A Kingdom in Crisis reviewed I

5 10 2014

Readers will probably be eager to digest the first review (that PPT has seen) of A Kingdom in Crisis: Thailand’s Struggle for Democracy in the Twenty-First Century. The review of Andrew MacGregor Marshall’s book is by David Eimer at the South China Morning Post. A book cannot be understood by its cover or by its reviews, and had PPT has yet to receive a copy, we will do no more than point out some of the interesting bits of the review.

Kingdom in crisisThe first point to make is that this book will probably sell well and be widely read. Marshall has produced some explosive and well-researched material in recent years at Zen Journalist, and he has worked hard to promote it through his extensive use of social media. The publishers at Zed Books are also likely to be strongly promoting it.

The review begins by noting that Thailand’s recent politics has been chaotic and “has veered from one political crisis to another,” and the country is now in the hands of “a junta with the Orwellian-sounding name of the National Council for Peace and Order (NCPO).” Eimer asks: “How did a country once regarded as a model of stability and economic growth for the rest of Southeast Asia come to this?” Obviously, a book that tries to make sense of the political roller-coaster come to a political dead-end is welcome.

Eimer states that this “new book pins the blame partly on the one man in Thailand no one is supposed to associate with politics, or even talk about in public: King Bhumibol Adulyadej.” He explains that, “[f]or Marshall, though, Bhumibol is little more than a stooge of the military and business elite.” Marshall’s book is said to reveal” how pliant and essentially powerless Bhumibol has been throughout his reign,” and reliant on the military.

That statement alone would have it banned in Thailand, although it will already be banned under the royalist military dictatorship that considers Marshall toxic for monarchist Thailand.

Marshall is said to argue that “the king has been deliberately elevated to his exalted position so that the traditional ruling classes can maintain their hold on power while denying true democracy to their fellow Thais.”

Most controversially – “incendiary” is another word used by the reviewer – “Marshall believes the political turmoil of recent years is intimately connected to the question of who will succeed the 86-year-old ailing sovereign, who has spent much of the past five years in hospital. Bhumibol’s official heir is Crown Prince Vajiralongkorn, more noted in Thailand and elsewhere for his playboy image than his regal status.” Marshall reckons they want the dumpy Princess Sirindhorn to succeed to the throne.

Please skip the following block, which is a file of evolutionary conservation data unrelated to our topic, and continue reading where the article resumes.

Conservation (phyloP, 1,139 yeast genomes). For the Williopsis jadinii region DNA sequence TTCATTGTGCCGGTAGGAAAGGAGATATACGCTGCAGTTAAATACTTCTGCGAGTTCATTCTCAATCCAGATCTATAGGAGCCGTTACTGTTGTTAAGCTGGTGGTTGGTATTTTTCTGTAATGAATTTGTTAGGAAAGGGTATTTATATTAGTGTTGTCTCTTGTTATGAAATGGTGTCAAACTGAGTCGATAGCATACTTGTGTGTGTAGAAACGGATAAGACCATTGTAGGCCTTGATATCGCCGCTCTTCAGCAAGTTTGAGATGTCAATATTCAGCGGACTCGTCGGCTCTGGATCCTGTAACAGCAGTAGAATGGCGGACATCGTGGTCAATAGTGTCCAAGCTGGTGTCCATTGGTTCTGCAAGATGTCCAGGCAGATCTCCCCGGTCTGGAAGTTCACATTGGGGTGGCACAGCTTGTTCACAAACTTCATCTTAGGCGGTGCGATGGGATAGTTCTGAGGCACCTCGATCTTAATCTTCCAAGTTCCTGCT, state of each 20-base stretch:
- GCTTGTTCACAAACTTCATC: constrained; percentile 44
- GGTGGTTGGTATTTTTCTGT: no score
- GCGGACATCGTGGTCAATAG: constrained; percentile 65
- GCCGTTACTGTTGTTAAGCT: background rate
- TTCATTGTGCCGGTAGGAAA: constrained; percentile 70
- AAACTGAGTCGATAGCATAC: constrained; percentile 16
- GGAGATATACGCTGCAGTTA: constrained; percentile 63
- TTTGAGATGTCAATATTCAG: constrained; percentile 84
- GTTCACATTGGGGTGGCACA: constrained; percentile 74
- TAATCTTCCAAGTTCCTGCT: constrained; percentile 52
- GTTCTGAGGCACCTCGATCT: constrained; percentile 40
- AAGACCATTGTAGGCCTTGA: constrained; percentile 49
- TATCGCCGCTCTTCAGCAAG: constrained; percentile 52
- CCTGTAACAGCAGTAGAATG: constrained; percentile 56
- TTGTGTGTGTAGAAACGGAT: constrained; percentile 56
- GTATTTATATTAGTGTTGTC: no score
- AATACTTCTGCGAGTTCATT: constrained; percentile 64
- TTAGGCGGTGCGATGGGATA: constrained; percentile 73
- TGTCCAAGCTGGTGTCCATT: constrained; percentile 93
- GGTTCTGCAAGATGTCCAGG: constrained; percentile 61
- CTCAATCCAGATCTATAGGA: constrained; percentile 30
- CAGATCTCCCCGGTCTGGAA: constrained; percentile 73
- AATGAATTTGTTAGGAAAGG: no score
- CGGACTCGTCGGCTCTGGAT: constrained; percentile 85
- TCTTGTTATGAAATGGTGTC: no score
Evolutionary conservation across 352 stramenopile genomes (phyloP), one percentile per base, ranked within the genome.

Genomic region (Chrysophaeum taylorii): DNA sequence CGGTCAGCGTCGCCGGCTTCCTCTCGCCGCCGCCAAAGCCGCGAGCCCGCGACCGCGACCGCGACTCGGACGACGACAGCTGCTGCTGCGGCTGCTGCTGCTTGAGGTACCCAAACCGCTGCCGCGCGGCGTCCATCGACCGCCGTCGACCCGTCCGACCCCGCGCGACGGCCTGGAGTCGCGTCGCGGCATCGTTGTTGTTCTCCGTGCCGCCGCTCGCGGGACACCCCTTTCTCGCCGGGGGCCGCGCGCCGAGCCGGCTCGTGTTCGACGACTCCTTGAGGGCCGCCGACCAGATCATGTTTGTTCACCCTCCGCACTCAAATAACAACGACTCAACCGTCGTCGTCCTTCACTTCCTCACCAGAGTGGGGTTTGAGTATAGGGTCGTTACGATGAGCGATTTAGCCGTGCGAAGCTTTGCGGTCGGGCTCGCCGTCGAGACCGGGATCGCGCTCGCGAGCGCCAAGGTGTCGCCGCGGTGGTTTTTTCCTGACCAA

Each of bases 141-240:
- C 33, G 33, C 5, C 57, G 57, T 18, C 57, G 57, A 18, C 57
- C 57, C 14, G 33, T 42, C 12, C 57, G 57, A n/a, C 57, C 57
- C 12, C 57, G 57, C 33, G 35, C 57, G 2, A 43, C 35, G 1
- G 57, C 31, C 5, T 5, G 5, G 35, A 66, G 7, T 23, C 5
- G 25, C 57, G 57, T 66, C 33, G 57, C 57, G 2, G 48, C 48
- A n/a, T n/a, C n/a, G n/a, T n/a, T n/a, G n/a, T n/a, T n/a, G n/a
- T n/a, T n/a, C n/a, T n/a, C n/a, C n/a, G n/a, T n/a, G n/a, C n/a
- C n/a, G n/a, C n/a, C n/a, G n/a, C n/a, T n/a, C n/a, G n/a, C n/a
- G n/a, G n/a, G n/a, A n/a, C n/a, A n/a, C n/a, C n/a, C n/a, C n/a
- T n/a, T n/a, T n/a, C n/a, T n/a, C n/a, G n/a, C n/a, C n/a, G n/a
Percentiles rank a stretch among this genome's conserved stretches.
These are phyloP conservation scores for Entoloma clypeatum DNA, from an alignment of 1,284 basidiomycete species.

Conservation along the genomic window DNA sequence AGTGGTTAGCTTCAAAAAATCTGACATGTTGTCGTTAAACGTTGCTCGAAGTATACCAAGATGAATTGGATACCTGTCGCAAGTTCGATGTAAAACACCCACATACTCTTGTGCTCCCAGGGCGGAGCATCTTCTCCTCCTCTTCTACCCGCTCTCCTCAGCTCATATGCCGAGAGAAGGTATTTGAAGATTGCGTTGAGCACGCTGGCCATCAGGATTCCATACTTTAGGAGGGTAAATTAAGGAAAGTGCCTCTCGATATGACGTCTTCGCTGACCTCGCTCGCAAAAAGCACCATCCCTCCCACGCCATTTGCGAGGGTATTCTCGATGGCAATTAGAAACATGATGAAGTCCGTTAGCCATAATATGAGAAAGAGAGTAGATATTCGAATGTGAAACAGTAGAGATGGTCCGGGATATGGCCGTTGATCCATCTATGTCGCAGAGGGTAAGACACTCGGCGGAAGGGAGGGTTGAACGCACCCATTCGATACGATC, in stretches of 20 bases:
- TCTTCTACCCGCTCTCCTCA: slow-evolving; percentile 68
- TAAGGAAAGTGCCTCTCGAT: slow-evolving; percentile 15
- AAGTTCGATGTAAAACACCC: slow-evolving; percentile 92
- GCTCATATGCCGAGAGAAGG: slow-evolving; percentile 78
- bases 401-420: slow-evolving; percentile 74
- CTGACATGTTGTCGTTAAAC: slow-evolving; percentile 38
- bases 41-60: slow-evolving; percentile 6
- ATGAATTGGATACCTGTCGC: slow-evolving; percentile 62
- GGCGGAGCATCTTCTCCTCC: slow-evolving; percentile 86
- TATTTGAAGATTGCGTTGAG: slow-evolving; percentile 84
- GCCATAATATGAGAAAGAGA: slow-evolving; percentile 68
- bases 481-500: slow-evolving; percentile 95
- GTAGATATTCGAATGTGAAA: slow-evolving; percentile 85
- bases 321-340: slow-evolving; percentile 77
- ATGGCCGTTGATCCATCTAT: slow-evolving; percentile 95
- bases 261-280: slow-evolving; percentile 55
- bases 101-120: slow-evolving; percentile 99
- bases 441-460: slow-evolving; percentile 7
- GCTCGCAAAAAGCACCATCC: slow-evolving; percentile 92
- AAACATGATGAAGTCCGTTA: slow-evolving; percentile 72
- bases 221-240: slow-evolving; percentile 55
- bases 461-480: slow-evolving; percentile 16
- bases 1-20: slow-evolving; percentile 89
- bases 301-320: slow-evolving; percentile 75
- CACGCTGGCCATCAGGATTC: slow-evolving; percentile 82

Eimer mentions the lese majeste law, but his claim that “[n]o one knows the power of the lese majeste laws more than Marshall” is overdone and surely one that Marshall would reject given his support for the anti-lese majeste cause and the plight of those imprisoned under the law and the death in custody of Ampol Tangnopakul.

The May 2014 coup has left “Thailand’s future is deeply uncertain…”. That may seem like an odd characterization given that the military is intent on creating certainty and managing succession. Yet the intervention has not altered the fault lines or the essential conflicts that rumble deeply and underpin all that the military does. According to the review, Marshall thinks nothing much will change “until the king passes away” today or perhaps in a decade.

Eimer criticizes Marshall’s lack of attention to “the growing grass-roots opposition to the establishment – Thaksin’s most lasting legacy may be politicising a formerly placid population in just a decade” but says this “is still a timely analysis of Thailand’s dysfunctional system of government.” He says it is also a “brave book,” for  throwing “a harsh light on the political role played by the royal family in a country where it has long been allowed immunity from criticism, and that is a unique achievement.”

PPT can’t wait to read it.


Actions

Information

3 responses

26 10 2014
A Kingdom in Crisis reviewed IV | Political Prisoners in Thailand

[…] A Kingdom in Crisis: Thailand’s Struggle for Democracy in the Twenty-First Century, go here, here and […]

13 11 2014
Banning a book | Political Prisoners in Thailand

[…] It si added that “police claimed that based on the book reviews published on the South China Morning Post, published on 4 October and the Independent, published on 8 October, the book contains content defaming the Thai […]

13 11 2014
Banning a book | Political Prisoners of Thailand

[…] on Wednesday.” It si added that “police claimed that based on the book reviews published on the South China Morning Post, published on 4 October and the Independent, published on 8 October, the book contains content defaming the Thai […]




%d bloggers like this: